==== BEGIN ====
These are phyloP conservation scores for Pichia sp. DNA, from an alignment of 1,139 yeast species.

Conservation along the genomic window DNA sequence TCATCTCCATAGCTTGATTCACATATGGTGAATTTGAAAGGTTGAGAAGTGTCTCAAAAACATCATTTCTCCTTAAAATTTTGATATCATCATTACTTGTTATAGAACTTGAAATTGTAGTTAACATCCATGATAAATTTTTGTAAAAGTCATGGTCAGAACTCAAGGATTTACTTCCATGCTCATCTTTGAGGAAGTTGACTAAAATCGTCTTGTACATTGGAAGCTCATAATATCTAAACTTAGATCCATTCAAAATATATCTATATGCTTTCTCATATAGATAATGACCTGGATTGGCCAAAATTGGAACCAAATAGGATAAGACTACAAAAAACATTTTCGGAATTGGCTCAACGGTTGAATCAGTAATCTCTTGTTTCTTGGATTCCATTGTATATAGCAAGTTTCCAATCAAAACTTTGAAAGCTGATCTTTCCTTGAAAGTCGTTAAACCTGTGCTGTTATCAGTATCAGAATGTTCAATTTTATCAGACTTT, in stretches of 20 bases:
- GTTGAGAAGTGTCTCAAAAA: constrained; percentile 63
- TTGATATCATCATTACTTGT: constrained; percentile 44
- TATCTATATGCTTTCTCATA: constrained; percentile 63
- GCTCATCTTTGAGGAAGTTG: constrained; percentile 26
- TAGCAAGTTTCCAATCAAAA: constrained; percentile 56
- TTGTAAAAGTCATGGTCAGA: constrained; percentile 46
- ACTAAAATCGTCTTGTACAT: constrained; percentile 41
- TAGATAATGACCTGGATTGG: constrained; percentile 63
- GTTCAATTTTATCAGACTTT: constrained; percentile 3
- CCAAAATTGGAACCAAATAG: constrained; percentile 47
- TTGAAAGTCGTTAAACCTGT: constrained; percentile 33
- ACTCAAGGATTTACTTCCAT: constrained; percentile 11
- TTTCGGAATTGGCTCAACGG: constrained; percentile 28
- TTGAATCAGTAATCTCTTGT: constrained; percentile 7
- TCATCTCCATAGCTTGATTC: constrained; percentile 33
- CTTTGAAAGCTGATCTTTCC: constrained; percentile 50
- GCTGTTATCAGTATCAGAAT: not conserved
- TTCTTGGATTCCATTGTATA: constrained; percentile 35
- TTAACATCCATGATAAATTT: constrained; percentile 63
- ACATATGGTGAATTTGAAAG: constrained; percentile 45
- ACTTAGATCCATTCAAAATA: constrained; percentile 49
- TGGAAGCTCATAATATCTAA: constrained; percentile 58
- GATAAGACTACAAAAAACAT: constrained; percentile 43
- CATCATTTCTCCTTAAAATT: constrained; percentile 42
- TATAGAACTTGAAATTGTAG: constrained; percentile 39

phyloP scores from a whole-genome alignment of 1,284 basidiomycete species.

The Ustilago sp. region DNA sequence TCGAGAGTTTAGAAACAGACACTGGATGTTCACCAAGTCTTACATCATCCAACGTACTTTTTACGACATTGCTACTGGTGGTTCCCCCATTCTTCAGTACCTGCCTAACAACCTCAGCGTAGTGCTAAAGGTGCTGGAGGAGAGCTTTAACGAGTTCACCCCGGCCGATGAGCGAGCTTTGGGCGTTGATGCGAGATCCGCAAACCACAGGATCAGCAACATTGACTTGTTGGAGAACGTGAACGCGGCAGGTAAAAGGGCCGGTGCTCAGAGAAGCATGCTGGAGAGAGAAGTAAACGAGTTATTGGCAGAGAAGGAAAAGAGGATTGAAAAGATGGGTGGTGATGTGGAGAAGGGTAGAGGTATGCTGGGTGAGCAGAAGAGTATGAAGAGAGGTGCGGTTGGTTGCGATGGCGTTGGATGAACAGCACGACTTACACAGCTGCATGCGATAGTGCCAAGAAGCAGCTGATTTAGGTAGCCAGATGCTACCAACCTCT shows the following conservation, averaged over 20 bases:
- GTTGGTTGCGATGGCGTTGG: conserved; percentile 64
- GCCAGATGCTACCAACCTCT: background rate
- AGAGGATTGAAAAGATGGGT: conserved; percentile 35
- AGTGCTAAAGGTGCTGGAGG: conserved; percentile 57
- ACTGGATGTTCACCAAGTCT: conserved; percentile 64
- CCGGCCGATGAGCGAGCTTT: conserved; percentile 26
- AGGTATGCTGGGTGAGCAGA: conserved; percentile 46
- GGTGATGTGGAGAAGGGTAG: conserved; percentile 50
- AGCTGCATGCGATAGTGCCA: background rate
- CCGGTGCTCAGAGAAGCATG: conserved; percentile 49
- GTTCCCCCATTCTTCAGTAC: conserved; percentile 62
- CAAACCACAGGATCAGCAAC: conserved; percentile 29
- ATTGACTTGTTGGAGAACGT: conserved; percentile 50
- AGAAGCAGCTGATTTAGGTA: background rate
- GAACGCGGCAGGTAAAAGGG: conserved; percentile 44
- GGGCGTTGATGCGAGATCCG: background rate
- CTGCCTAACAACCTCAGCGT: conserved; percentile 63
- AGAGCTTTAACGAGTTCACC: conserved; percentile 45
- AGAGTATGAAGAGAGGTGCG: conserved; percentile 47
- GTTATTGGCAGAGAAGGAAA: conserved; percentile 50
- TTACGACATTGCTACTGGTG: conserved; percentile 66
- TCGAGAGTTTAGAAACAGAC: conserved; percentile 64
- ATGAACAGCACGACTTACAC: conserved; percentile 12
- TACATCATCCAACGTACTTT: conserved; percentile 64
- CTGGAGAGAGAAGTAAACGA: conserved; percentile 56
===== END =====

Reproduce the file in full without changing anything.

These are phyloP conservation scores for Pichia sp. DNA, from an alignment of 1,139 yeast species.

Conservation along the genomic window DNA sequence TCATCTCCATAGCTTGATTCACATATGGTGAATTTGAAAGGTTGAGAAGTGTCTCAAAAACATCATTTCTCCTTAAAATTTTGATATCATCATTACTTGTTATAGAACTTGAAATTGTAGTTAACATCCATGATAAATTTTTGTAAAAGTCATGGTCAGAACTCAAGGATTTACTTCCATGCTCATCTTTGAGGAAGTTGACTAAAATCGTCTTGTACATTGGAAGCTCATAATATCTAAACTTAGATCCATTCAAAATATATCTATATGCTTTCTCATATAGATAATGACCTGGATTGGCCAAAATTGGAACCAAATAGGATAAGACTACAAAAAACATTTTCGGAATTGGCTCAACGGTTGAATCAGTAATCTCTTGTTTCTTGGATTCCATTGTATATAGCAAGTTTCCAATCAAAACTTTGAAAGCTGATCTTTCCTTGAAAGTCGTTAAACCTGTGCTGTTATCAGTATCAGAATGTTCAATTTTATCAGACTTT, in stretches of 20 bases:
- GTTGAGAAGTGTCTCAAAAA: constrained; percentile 63
- TTGATATCATCATTACTTGT: constrained; percentile 44
- TATCTATATGCTTTCTCATA: constrained; percentile 63
- GCTCATCTTTGAGGAAGTTG: constrained; percentile 26
- TAGCAAGTTTCCAATCAAAA: constrained; percentile 56
- TTGTAAAAGTCATGGTCAGA: constrained; percentile 46
- ACTAAAATCGTCTTGTACAT: constrained; percentile 41
- TAGATAATGACCTGGATTGG: constrained; percentile 63
- GTTCAATTTTATCAGACTTT: constrained; percentile 3
- CCAAAATTGGAACCAAATAG: constrained; percentile 47
- TTGAAAGTCGTTAAACCTGT: constrained; percentile 33
- ACTCAAGGATTTACTTCCAT: constrained; percentile 11
- TTTCGGAATTGGCTCAACGG: constrained; percentile 28
- TTGAATCAGTAATCTCTTGT: constrained; percentile 7
- TCATCTCCATAGCTTGATTC: constrained; percentile 33
- CTTTGAAAGCTGATCTTTCC: constrained; percentile 50
- GCTGTTATCAGTATCAGAAT: not conserved
- TTCTTGGATTCCATTGTATA: constrained; percentile 35
- TTAACATCCATGATAAATTT: constrained; percentile 63
- ACATATGGTGAATTTGAAAG: constrained; percentile 45
- ACTTAGATCCATTCAAAATA: constrained; percentile 49
- TGGAAGCTCATAATATCTAA: constrained; percentile 58
- GATAAGACTACAAAAAACAT: constrained; percentile 43
- CATCATTTCTCCTTAAAATT: constrained; percentile 42
- TATAGAACTTGAAATTGTAG: constrained; percentile 39

phyloP scores from a whole-genome alignment of 1,284 basidiomycete species.

The Ustilago sp. region DNA sequence TCGAGAGTTTAGAAACAGACACTGGATGTTCACCAAGTCTTACATCATCCAACGTACTTTTTACGACATTGCTACTGGTGGTTCCCCCATTCTTCAGTACCTGCCTAACAACCTCAGCGTAGTGCTAAAGGTGCTGGAGGAGAGCTTTAACGAGTTCACCCCGGCCGATGAGCGAGCTTTGGGCGTTGATGCGAGATCCGCAAACCACAGGATCAGCAACATTGACTTGTTGGAGAACGTGAACGCGGCAGGTAAAAGGGCCGGTGCTCAGAGAAGCATGCTGGAGAGAGAAGTAAACGAGTTATTGGCAGAGAAGGAAAAGAGGATTGAAAAGATGGGTGGTGATGTGGAGAAGGGTAGAGGTATGCTGGGTGAGCAGAAGAGTATGAAGAGAGGTGCGGTTGGTTGCGATGGCGTTGGATGAACAGCACGACTTACACAGCTGCATGCGATAGTGCCAAGAAGCAGCTGATTTAGGTAGCCAGATGCTACCAACCTCT shows the following conservation, averaged over 20 bases:
- GTTGGTTGCGATGGCGTTGG: conserved; percentile 64
- GCCAGATGCTACCAACCTCT: background rate
- AGAGGATTGAAAAGATGGGT: conserved; percentile 35
- AGTGCTAAAGGTGCTGGAGG: conserved; percentile 57
- ACTGGATGTTCACCAAGTCT: conserved; percentile 64
- CCGGCCGATGAGCGAGCTTT: conserved; percentile 26
- AGGTATGCTGGGTGAGCAGA: conserved; percentile 46
- GGTGATGTGGAGAAGGGTAG: conserved; percentile 50
- AGCTGCATGCGATAGTGCCA: background rate
- CCGGTGCTCAGAGAAGCATG: conserved; percentile 49
- GTTCCCCCATTCTTCAGTAC: conserved; percentile 62
- CAAACCACAGGATCAGCAAC: conserved; percentile 29
- ATTGACTTGTTGGAGAACGT: conserved; percentile 50
- AGAAGCAGCTGATTTAGGTA: background rate
- GAACGCGGCAGGTAAAAGGG: conserved; percentile 44
- GGGCGTTGATGCGAGATCCG: background rate
- CTGCCTAACAACCTCAGCGT: conserved; percentile 63
- AGAGCTTTAACGAGTTCACC: conserved; percentile 45
- AGAGTATGAAGAGAGGTGCG: conserved; percentile 47
- GTTATTGGCAGAGAAGGAAA: conserved; percentile 50
- TTACGACATTGCTACTGGTG: conserved; percentile 66
- TCGAGAGTTTAGAAACAGAC: conserved; percentile 64
- ATGAACAGCACGACTTACAC: conserved; percentile 12
- TACATCATCCAACGTACTTT: conserved; percentile 64
- CTGGAGAGAGAAGTAAACGA: conserved; percentile 56